A little while ago I saw a really cool project that got me really excited about microprocessors and tinkering with hardware. I’ve been aware of the Arduino project for a while but my limited grasp of resistors and capacitors was holding me back a little.
A couple of weeks ago I caved and bought myself a Genuino Uno and a basic starter kit from Amazon. Once I’d built a few of the tutorial circuits I started looking around for other projects to build; the Gamebuino project above is still a little beyond my skills but definitely something I want to work towards. Whilst looking around at the various things people do with their Arduinos I came across an awesome Quadruped robot and wondered how I might build one of my own. I kept browsing and found BoB the Biped. The cool thing about BoB is that he only needs 4 servos and I happened to already have 4 servos that I’d preserved from an RC plane I had as a really young kid! I (literally) dusted them off and hooked them up, one at a time, to my Uno with the Sweep tutorial loaded and was amazed when each of my 20-year-old servos worked flawlessly!
The instructables BoB is made from 3D printed parts, but I don’t have easy access to one of those, plus I wanted the option of maybe using it as a project with my students in the future so I decided to try building him from cardboard.
I stole a few unused packing boxes from a recent office move at work and set to work cutting and gluing the parts - shape was taken from the pictures with rough measurements that felt right at the time.
I worked on the legs first - I was a bit foolish to start with, cutting long pieces of cardboard, gluing together and then bending them to try to make the ‘L’ piece. These didn’t come close to bearing the weight of a single servo, let alone all the other stuff. I initially flirted with the idea of adding struts to add some extra support until I realised I was looking at it from the wrong angle. I cut 4 ‘L’ shaped pieces of cardboard and glued them all together to create a pretty sturdy leg. I used PVA glue to stick the layers together, which seems to actually add a bit of strength.
Next I measured out my servos and cut a ‘Pelvis’ with holes to drop them into. In an effort to save some weight (and drawing time!) I only cut 3 layers. I was pretty proud when the 3 sections were glued together and the servo cutouts matched within less than a millimetre!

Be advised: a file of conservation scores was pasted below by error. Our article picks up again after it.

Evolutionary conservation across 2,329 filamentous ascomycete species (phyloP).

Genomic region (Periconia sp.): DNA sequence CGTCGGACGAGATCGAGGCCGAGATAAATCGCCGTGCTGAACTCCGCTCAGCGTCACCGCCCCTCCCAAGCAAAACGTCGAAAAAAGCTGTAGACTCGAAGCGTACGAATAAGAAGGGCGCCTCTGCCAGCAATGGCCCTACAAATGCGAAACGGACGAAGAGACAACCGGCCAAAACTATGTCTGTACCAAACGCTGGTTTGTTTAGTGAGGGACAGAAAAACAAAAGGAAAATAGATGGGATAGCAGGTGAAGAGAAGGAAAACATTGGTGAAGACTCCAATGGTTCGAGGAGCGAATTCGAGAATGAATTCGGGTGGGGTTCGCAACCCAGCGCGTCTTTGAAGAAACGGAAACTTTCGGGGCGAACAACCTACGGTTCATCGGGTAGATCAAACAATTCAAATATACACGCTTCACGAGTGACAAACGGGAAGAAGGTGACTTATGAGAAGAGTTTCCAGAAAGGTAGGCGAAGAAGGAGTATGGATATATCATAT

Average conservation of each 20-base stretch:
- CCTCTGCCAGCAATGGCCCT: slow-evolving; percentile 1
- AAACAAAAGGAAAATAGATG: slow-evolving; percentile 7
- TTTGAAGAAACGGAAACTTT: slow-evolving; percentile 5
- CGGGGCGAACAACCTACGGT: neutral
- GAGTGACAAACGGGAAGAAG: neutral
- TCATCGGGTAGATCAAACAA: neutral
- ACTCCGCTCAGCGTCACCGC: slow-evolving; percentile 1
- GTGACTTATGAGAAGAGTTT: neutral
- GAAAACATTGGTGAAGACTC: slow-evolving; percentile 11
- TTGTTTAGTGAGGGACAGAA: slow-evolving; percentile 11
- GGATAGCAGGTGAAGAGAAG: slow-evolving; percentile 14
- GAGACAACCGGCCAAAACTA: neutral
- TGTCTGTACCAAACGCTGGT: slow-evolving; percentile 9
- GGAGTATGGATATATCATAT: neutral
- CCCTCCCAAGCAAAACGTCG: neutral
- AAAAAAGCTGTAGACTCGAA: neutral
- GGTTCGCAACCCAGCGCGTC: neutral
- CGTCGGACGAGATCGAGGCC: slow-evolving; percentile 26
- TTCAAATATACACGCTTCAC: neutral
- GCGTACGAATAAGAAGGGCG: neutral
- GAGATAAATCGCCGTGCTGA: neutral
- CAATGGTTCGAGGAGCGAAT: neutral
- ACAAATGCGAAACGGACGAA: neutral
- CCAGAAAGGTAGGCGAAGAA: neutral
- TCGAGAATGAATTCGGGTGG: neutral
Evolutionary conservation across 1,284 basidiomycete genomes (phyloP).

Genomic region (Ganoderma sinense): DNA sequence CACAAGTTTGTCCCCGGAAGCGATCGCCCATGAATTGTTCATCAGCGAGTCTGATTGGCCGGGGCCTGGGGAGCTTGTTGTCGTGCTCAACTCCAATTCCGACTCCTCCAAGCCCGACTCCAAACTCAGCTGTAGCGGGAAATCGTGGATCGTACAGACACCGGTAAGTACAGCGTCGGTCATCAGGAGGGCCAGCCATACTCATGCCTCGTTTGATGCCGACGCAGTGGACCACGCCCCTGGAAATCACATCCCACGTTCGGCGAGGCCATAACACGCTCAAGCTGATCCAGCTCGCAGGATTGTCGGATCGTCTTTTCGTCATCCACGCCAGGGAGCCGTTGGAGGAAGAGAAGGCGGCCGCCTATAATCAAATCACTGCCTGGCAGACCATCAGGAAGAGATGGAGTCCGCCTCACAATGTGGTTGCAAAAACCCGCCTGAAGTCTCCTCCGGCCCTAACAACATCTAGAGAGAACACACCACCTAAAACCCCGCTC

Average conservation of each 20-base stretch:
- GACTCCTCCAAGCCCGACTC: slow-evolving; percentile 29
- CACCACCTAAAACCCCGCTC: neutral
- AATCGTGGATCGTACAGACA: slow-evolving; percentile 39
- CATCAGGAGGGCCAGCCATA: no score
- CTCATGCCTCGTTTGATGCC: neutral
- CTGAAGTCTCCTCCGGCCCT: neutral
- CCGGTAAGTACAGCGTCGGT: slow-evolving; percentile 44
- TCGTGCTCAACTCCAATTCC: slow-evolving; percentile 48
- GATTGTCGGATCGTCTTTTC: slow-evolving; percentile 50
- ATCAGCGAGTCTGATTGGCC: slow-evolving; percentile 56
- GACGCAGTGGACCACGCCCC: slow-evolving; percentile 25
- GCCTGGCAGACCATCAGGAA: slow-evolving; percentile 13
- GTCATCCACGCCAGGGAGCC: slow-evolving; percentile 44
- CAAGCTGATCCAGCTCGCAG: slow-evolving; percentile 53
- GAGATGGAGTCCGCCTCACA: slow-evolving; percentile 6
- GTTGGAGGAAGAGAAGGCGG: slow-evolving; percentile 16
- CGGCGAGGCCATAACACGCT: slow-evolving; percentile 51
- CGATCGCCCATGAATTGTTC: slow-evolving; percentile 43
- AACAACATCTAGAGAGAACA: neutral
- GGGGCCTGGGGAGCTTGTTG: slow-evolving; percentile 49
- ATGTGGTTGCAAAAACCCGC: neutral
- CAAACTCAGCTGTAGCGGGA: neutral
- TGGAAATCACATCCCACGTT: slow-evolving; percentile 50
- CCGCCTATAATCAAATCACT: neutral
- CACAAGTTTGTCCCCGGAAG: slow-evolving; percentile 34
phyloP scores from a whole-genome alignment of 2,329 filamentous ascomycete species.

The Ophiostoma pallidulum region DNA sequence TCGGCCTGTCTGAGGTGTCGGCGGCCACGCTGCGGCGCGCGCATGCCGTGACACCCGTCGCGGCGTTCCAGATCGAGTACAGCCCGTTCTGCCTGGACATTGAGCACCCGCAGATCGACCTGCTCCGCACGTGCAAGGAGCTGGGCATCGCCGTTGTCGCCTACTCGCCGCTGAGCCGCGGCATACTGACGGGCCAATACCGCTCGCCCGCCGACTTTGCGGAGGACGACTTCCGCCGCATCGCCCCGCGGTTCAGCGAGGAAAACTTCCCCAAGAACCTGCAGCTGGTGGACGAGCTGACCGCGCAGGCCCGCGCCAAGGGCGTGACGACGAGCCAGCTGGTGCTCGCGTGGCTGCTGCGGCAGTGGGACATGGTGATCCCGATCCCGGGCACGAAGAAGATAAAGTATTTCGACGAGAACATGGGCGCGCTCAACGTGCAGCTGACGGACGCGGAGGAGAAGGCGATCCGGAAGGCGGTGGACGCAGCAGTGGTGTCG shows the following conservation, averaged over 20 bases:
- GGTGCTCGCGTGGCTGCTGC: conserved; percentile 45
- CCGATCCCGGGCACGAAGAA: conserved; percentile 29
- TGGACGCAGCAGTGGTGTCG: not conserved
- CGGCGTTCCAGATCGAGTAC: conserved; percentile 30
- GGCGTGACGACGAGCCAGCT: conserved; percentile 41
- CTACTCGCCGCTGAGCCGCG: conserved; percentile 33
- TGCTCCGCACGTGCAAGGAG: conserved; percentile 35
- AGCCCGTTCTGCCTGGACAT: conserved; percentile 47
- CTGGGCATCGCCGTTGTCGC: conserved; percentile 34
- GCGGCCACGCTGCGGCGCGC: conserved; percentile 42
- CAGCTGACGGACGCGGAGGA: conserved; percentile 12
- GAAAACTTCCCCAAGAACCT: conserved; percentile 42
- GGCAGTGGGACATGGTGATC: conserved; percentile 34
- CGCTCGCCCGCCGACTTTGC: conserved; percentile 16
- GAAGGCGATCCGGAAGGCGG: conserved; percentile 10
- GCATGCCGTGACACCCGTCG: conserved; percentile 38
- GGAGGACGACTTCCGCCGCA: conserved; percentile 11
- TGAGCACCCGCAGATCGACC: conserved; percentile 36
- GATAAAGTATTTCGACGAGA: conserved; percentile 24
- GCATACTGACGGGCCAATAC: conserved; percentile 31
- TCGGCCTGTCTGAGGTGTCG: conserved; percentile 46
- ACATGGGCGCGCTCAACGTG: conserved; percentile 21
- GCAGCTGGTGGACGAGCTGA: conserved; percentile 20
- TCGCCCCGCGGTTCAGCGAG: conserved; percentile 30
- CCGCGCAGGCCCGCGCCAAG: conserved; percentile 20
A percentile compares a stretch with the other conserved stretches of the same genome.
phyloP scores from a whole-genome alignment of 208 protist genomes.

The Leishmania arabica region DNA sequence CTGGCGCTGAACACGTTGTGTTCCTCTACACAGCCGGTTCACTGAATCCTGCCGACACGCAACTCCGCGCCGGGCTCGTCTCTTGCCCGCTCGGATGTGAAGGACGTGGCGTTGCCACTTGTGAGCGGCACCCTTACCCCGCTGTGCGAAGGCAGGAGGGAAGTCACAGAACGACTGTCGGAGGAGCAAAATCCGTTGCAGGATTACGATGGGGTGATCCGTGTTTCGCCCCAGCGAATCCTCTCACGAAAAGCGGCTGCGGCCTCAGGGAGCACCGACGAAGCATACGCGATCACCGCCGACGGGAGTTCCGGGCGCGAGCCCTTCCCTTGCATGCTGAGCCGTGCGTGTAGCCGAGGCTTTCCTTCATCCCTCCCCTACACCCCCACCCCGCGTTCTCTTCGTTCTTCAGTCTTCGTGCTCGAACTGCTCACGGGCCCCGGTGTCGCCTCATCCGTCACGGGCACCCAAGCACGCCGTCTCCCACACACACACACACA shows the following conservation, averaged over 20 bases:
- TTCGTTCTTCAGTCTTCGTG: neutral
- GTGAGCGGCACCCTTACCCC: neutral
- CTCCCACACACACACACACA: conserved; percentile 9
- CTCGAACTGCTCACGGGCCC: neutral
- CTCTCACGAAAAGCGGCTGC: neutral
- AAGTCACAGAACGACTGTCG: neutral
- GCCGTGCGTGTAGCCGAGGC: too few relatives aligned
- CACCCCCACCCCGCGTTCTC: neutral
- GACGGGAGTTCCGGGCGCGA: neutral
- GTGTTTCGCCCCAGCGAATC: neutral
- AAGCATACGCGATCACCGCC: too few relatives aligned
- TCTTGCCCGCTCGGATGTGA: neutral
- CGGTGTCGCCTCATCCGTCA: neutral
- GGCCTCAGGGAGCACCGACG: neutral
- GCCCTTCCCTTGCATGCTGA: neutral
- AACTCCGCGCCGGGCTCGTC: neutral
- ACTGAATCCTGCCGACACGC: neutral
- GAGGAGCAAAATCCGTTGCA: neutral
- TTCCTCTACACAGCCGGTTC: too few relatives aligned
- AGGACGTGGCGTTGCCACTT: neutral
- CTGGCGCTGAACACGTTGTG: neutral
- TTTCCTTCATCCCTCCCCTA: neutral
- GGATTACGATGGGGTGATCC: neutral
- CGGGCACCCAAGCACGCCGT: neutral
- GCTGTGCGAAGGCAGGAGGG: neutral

I used a hot glue gun to glue the servos into the holes and the legs onto the servos.
Next I used the headers and some old protoboard I had laying around and soldered up a simple connector board that provided 6v of power using 4 NiMH AA cells. I used the same cells to power my Uno via the Vin connector and although 6v is a bit low for the voltage regulator according to the docs, it seems to work ok.
I made a cool head to cover it all by cutting carboard panels and hot-gluing them together. It’s a little rougher than I’d like but I’m going to add proximity sensors and other features later on, so I’ll likely build a new one to mount those into. I think this one was a little too tall as well, which caused a few balance problems.
Coding was next. I’ve been using a mixture of the official Arduino IDE and a web-based editor called codebender. I do intend to put my project code into GitHub, and I think codebender can interface with that but I need to investigate.
In the meantime, codebender lets you share code with a simple link, which is a little bit neater than pasting it all up in here:
Cardboard BoB Walking Code
After much fiddling with the various values, I ended up with a pretty effective walking gait, as evidenced in this awesome video:
Work still to do:
- Add sensors so it can avoid obstacles
- Add code to turn right, walk backwards & dance
- Add a 8x8 LED matrix to display a mouth
- Add sounds so convey emotions
I’ll probably write about some of those separately as I go.